Position: Starting pitcher

Career win-loss record: 142-136

Career earned run average: 4.59

Career strikeouts: 1,252

Career achievements: 1991 World Series champion, 1991 All-Star selection

A groundball pitcher, Erickson was the first Twins pitcher to throw a no-hitter in the Metrodome. During his best season in 1991, he led the majors in wins with a record of 20-8 and helped them to their World Series-winning season.

4. Hank Leiber

Years at Arizona: 1929-1931

Years in MLB: 1933-1942

Career MLB Teams: New York Giants, Chicago Cubs

Position: Outfielder

Career batting average: .288

Career home runs: 101

Career runs batted in: 518

Career achievements: Three-time All-Star selection (1938, 1940, 1941)

During his 10-year major league career, Leiber is best known for hitting one of the longest fly ball outs in the history of MLB. During Game 2 of the 1936 World Series at the Polo Ground, his fly ball to center field traveled approximately 490 feet from home plate until Joe Dimaggio collected the final out of the game. Aside from this moment, his best year came when he hit .331 with 22 home runs and 107 runs batted in.

3. J.T. Snow

Years at Arizona: 1987-1989

Years in MLB: 1990-2002

Career MLB Teams: New York Yankees, California Angels, San Francisco Giants, Boston Red Sox

Position: First baseman

Career batting average: .268

Career home runs: 189

Career runs batted in: 877

Career stolen bases: 247

Career achievements: Six-time Gold Glove Award winner (1995-2000)

Best known for his exceptional defense at first base, Snow played the majority of his career with the Giants. Two of Snow’s defining moments with the team were his three-run pinch-hit home run in the bottom of the ninth inning against the New York Mets in the 2000 National League Division Series and rescued 3-year-old batboy Darren Baker during Game 5 of the 2002 World Series, prompting a MLB rule change requiring batboys and girls to be at least 14 years of age.

2. Kenny Lofton

Years at Arizona: 1988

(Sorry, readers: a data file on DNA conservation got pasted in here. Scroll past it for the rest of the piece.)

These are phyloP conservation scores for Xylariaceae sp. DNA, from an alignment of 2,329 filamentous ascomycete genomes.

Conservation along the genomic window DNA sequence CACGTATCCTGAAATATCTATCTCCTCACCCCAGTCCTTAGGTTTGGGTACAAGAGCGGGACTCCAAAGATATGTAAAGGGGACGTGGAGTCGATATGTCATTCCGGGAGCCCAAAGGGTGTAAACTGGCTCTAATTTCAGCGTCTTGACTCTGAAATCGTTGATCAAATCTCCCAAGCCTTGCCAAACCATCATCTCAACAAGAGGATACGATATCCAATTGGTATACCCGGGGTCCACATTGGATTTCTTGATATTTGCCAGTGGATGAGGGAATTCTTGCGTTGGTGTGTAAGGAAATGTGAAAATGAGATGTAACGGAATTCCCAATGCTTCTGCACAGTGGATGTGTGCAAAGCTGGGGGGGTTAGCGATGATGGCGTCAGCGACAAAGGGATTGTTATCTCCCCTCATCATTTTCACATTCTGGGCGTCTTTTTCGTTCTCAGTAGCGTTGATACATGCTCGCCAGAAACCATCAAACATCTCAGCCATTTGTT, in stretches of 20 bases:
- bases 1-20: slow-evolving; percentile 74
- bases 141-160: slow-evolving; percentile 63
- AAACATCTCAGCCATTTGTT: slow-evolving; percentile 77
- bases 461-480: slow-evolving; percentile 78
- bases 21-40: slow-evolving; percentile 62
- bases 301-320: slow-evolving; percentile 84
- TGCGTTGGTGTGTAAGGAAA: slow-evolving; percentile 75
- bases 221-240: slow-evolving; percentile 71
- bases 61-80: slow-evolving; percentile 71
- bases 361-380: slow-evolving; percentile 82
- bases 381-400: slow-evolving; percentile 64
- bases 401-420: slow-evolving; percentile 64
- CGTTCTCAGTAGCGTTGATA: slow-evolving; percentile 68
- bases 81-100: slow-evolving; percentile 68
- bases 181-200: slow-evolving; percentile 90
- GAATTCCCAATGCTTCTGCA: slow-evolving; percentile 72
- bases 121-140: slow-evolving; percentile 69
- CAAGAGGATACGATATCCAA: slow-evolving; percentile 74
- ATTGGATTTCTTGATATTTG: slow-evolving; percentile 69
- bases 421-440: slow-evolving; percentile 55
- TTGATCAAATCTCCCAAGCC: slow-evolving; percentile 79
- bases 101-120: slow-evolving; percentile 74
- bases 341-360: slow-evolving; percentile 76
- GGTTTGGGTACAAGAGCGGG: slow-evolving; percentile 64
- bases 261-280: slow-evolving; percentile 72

Years in MLB: 1991-2007

Career MLB Teams: Houston Astros, Cleveland Indians, Atlanta Braves, Chicago White Sox, San Francisco Giants, Pittsburgh Pirates, Chicago Cubs, New York Yankees, Philadelphia Phillies, Los Angeles Dodgers, Texas Rangers

Position: Center fielder

Career batting average: .299

Career hits: 2,428

Career home runs: 130

Career stolen bases: 622

Career achievements: Six-time All-Star selection (1994-1999), four-time Golden Glove Award winner (1993-1996)

A potential Hall-of-Fame player, Lofton was also a part of the University of Arizona men’s basketball team as backup point guard behind Steve Kerr. In MLB, Lofton had led the league at various times in hits, triples, at-bats, center fielder assists, and stolen bases by an AL rookie. He also holds the MLB record for most post-season stolen bases with 34 and for the most different teams played on in the playoffs with six.

1. Trevor Hoffman

Years at Arizona: 1987-1989

Years in MLB: 1993-2010

Career MLB Teams: Florida Marlins, San Diego Padres, Milwaukee Brewers

Position: Relief pitcher

Career games pitched: 1,035

Career win-loss record: 61-75

Career earned run average: 2.87

Career strikeouts: 1,133

Career saves: 601

Career achievements: All-time leader in regular season saves, seven-time All-Star selection (1998-2000, 2002, 2006-2007, 2009)

One of the greatest closers in the history of the game, Hoffman is the all-time saves leader after surpassing Lee Smith’s record of 478 saves. After an injury in 1994, he developed one of the best changeups in baseball and is a very likely candidate to be inducted into the Baseball Hall of Fame, a place where only five other relievers have reached. A hard worker, great teammate, and club leader, Hoffman is one of the great players of the game.

Statistics current as of July 23, 2011.


Baseball-Reference: University of Arizona Wildcats